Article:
If you’re in NJ, and you dig the sounds of soul and funk spun on 45, head down to the World Famous Asbury Lanes on Friday night (3/28) for the latest installment of the Asbury Park 45 Sessions.
Peace
Larry

Example

PS Make sure to stop by Funky16Corners for a historic set by Otis Redding.

The Clique – Splash 1

Example

The Clique

Example

Listen – Splash 1 – MP3

Greetings all.
I have returned from far afield, tired as hell, but ironically enough, relaxed as well. The family and I spent a long weekend in Washington, DC, and managed to do lots of cool stuff. I even worked in a couple of quick vinyl stops in between sights, so I’ll have some cool stuff to share with you all in the coming weeks.
I picked up a couple of things that have inspired me to whip up a new mix (pre-empting the second part of the UK psyche mix for a few weeks) for next week, so you have that to look forward to as well.
A few months back I featured the original version of ‘Superman’ by a Texas band called the Clique. It was in that article that I mentioned that the Clique’s first 45 had been the very first cover of a 13th Floor Elevators tune, that being ‘Splash 1’.
The tune, which originally appeared on the first Elevators LP ‘Psychedelic Sounds of…’ in 1966, was one of the finest tunes on that landmark album, with a uniquely mournful vibe that stood in stark contrast to the wildness of ‘ You’re Gonna Miss Me’ and the lysergic swirl of ‘Fire Engine’.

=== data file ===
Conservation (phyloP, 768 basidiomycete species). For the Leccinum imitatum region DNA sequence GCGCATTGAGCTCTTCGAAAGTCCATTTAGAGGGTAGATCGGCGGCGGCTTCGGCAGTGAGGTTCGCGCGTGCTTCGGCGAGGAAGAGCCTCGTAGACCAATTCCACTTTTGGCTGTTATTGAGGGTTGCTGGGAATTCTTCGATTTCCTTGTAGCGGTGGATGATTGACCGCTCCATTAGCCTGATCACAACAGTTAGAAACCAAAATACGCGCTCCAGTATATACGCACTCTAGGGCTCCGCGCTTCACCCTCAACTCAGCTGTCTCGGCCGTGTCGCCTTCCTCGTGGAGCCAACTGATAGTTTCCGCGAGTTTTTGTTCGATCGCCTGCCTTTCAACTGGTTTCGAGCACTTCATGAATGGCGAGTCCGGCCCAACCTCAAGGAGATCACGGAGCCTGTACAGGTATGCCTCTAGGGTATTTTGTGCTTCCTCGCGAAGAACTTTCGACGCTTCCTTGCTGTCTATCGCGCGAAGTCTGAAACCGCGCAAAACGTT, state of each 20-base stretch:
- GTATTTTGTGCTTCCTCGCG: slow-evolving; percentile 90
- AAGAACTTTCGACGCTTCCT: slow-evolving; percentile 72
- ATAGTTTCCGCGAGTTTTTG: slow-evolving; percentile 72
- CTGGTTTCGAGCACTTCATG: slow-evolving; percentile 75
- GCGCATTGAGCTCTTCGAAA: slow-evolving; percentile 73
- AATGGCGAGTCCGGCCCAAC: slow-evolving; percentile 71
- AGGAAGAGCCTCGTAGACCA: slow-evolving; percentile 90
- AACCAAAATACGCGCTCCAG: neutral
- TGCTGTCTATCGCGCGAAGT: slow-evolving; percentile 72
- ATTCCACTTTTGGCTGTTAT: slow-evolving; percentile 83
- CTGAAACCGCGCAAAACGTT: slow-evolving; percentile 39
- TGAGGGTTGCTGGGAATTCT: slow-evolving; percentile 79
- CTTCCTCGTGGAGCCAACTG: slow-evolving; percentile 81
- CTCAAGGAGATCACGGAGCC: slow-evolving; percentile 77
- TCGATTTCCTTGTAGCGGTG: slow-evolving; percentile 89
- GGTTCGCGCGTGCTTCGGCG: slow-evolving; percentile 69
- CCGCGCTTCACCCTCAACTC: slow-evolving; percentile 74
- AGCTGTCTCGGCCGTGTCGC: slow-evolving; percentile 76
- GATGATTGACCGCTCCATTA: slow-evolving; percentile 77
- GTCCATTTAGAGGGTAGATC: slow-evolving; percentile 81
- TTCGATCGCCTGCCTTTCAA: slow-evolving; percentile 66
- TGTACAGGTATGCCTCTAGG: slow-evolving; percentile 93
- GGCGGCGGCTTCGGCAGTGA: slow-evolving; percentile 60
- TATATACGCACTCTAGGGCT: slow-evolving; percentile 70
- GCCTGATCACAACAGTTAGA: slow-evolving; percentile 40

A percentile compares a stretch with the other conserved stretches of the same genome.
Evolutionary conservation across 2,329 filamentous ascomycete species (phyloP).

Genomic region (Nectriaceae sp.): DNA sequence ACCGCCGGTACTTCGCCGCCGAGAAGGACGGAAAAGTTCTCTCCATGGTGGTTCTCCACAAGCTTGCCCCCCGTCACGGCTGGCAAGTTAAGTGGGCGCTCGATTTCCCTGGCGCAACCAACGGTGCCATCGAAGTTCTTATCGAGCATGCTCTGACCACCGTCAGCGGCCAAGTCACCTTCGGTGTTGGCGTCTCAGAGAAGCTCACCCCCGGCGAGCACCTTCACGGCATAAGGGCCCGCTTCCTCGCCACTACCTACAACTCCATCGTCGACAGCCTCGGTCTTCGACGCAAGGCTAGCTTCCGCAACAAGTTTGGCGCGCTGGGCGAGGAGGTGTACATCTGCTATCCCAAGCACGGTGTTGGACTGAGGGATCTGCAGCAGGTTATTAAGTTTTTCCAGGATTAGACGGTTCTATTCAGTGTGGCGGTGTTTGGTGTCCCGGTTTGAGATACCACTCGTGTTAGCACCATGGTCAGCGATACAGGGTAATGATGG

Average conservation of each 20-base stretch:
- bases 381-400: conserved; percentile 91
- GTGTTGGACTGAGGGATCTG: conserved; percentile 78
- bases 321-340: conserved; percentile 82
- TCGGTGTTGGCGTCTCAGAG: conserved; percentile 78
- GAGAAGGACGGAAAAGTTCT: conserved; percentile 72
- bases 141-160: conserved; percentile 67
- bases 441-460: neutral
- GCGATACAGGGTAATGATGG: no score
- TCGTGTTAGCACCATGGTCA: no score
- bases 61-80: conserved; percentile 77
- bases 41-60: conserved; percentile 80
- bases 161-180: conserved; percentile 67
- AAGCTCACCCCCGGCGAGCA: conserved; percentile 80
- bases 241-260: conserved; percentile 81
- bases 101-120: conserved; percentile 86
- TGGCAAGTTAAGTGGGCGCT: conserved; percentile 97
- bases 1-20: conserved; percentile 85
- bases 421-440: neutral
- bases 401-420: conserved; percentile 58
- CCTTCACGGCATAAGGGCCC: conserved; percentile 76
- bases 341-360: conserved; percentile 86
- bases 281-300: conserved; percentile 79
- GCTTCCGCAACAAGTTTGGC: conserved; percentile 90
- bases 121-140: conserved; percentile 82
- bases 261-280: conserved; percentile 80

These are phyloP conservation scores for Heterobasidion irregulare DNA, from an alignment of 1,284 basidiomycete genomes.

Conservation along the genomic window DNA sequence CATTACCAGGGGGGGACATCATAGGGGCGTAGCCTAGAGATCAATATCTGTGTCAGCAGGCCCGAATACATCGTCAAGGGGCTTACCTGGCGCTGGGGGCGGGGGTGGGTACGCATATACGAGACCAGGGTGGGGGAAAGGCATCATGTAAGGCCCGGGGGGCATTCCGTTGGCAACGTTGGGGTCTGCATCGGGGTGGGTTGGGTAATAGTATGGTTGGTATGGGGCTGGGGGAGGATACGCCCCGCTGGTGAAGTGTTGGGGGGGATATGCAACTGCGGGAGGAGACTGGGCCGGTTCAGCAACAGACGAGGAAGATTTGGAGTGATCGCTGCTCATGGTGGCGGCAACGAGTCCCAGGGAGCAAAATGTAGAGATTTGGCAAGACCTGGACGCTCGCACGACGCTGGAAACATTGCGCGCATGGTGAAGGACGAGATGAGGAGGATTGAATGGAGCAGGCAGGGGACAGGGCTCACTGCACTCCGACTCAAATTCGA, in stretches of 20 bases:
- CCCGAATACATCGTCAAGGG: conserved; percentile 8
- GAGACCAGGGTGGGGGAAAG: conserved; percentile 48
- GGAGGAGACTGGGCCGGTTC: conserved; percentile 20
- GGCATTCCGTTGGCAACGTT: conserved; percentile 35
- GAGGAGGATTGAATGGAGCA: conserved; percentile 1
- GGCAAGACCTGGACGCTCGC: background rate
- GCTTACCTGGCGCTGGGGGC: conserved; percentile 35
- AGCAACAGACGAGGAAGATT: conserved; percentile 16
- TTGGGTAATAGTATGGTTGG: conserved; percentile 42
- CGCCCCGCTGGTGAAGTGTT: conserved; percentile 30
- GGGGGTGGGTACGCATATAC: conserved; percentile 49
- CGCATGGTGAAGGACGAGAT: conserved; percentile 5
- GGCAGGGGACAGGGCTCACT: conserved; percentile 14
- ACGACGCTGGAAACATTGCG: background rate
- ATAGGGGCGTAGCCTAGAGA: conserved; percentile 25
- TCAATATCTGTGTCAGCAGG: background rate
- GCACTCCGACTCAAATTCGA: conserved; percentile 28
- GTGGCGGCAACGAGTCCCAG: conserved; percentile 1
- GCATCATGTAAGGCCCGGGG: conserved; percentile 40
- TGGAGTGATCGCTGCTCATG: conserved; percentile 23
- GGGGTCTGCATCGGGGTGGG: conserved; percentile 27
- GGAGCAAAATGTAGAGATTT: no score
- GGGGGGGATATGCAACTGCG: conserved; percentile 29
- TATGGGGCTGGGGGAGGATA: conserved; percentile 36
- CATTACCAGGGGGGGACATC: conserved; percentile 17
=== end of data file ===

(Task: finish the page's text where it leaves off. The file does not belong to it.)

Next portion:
The following year, the Clique recorded their version of ‘Splash 1’ at the Andrus Studio (same place the Elevators recorded). The 45, released on the local Cinema label went on to be a regional hit, eventually being issued on Scepter.
It wasn’t long after I wrote about the Clique and ‘Superman’ that I was tipped off about an auction for the Cinema 45, and managed to pick it up at not too dear a price.
The Clique’s approach to the song is a touch speedier than the original, with harmony vocals that add a slight pop twist to the desolation of the original. It may not be to the tastes of hardcore Elevators partisans, but I think it’s pretty cool.
I hope you dig it, and I’ll see you later in the week.
Peace
Larry

Example

PS Make sure to stop by Funky16Corners for some very solid San Francisco blue-eyed soul, circa 1967.

PSS Thanks Helen…

The Gentrys – Don’t Send Me No Flowers

Example

The Gentrys

Example

Listen – Don’t Send Me No Flowers – MP3

Greetings all.
I hope everything’s cool on your end.